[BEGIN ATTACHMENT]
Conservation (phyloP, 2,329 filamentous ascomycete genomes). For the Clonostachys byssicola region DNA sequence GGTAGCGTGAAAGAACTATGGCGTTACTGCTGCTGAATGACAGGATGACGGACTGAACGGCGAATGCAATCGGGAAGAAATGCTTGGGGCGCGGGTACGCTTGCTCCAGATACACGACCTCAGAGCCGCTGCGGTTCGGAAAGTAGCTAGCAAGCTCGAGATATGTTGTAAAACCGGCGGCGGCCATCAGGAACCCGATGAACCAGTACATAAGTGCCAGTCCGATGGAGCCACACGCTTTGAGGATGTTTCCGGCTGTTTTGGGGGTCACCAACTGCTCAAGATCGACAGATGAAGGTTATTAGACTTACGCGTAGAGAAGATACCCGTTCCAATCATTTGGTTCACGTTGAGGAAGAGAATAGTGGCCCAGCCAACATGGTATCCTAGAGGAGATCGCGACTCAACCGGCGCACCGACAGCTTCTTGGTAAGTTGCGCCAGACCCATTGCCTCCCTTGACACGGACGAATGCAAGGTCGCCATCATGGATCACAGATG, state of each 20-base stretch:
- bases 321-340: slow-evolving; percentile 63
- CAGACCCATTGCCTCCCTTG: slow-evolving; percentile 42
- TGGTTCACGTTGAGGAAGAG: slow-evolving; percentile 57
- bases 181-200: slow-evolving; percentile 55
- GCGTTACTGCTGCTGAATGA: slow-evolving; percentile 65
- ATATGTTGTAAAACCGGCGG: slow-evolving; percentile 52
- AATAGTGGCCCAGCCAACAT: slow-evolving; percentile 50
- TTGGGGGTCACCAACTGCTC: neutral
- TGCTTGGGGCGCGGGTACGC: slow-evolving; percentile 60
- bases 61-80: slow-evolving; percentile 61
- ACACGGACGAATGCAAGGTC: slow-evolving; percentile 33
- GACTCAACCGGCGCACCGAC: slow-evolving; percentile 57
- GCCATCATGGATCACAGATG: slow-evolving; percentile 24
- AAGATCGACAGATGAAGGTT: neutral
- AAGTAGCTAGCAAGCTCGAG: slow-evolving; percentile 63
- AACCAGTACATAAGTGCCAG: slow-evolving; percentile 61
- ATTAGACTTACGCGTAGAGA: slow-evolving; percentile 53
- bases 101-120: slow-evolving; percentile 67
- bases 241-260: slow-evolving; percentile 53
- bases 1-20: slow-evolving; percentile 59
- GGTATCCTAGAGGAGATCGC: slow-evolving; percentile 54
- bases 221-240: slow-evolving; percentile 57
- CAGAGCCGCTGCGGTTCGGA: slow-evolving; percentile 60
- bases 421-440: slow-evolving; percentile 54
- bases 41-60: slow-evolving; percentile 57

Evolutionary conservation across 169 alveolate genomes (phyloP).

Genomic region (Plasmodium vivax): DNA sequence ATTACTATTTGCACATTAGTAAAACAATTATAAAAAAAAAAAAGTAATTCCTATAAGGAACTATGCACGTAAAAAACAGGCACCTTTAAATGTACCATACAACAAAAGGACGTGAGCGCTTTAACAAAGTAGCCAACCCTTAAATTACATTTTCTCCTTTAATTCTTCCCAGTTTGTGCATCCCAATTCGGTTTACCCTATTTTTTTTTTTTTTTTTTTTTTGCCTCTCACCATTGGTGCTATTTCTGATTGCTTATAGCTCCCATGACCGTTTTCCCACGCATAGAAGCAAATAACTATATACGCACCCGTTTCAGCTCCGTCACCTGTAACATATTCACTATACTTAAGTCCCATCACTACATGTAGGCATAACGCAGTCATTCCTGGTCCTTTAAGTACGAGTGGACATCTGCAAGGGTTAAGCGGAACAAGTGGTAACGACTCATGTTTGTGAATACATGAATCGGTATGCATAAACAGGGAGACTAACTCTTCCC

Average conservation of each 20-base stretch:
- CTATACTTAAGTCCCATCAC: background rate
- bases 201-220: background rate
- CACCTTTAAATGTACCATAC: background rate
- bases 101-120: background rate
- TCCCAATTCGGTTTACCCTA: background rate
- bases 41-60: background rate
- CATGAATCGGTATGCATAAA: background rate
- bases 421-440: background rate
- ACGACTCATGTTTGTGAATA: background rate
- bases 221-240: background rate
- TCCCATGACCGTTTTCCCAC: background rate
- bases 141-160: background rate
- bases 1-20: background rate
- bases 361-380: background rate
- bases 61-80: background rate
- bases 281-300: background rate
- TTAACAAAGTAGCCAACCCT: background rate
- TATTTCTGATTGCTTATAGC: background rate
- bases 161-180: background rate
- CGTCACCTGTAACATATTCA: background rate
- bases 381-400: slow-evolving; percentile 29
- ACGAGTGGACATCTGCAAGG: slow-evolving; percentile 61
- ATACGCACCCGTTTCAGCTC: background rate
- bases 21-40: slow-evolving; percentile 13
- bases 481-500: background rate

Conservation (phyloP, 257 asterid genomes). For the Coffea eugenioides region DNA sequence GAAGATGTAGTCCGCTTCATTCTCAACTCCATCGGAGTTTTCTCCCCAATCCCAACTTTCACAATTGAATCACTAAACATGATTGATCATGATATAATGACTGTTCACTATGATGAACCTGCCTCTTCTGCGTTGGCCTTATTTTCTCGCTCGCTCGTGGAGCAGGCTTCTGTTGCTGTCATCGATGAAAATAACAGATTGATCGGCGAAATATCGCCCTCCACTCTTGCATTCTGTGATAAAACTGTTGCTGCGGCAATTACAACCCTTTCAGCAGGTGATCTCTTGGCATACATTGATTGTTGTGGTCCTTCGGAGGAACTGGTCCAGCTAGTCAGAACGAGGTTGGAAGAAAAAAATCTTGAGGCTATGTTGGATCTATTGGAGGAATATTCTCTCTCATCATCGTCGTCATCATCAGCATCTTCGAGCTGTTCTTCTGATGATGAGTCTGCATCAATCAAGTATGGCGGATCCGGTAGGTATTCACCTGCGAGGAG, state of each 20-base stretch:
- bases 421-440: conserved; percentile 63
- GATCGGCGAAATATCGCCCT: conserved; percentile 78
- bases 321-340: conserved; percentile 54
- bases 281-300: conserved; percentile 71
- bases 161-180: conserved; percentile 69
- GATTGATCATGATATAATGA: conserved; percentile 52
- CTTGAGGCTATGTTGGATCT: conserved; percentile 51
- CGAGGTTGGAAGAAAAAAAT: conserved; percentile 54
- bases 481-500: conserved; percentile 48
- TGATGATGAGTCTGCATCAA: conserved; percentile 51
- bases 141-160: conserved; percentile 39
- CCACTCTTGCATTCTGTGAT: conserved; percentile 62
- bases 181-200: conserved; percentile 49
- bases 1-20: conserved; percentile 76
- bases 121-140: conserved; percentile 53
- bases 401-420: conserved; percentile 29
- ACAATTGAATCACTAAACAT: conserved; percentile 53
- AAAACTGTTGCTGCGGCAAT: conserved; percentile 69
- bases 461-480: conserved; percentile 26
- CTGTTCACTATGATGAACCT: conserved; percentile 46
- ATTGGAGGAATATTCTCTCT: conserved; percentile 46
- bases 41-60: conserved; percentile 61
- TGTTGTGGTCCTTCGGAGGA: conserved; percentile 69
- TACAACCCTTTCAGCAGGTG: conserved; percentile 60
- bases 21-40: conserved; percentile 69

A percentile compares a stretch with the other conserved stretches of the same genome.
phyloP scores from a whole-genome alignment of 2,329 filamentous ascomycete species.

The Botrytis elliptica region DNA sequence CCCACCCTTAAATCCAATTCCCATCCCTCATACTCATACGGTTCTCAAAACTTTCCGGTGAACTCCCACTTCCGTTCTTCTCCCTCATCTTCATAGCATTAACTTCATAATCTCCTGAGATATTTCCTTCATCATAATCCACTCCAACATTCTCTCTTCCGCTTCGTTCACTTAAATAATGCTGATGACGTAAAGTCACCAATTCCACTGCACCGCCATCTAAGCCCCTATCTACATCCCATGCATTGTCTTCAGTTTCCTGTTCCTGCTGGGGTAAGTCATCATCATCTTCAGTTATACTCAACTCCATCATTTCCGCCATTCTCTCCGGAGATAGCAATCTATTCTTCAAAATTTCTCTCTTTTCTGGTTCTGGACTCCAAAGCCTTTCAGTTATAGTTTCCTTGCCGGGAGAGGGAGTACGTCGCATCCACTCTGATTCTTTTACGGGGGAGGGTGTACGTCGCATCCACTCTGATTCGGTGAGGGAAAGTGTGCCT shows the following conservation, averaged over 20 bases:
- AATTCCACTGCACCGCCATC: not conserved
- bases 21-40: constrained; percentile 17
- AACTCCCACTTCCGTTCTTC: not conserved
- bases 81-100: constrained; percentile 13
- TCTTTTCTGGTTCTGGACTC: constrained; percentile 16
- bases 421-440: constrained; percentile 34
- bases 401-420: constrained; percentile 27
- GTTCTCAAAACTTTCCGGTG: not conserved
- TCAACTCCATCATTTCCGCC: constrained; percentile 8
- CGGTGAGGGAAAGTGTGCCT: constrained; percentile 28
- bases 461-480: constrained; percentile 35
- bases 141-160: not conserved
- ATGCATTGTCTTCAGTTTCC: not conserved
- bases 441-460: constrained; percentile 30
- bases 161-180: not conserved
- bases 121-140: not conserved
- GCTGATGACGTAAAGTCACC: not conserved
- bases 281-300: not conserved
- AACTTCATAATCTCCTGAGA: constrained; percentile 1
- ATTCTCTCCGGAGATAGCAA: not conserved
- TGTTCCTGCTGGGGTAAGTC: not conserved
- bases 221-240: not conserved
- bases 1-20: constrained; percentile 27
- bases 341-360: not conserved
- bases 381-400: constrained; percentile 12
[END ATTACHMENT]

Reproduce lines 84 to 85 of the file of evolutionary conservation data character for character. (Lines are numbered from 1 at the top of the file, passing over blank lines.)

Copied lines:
- AATTCCACTGCACCGCCATC: not conserved
- bases 21-40: constrained; percentile 17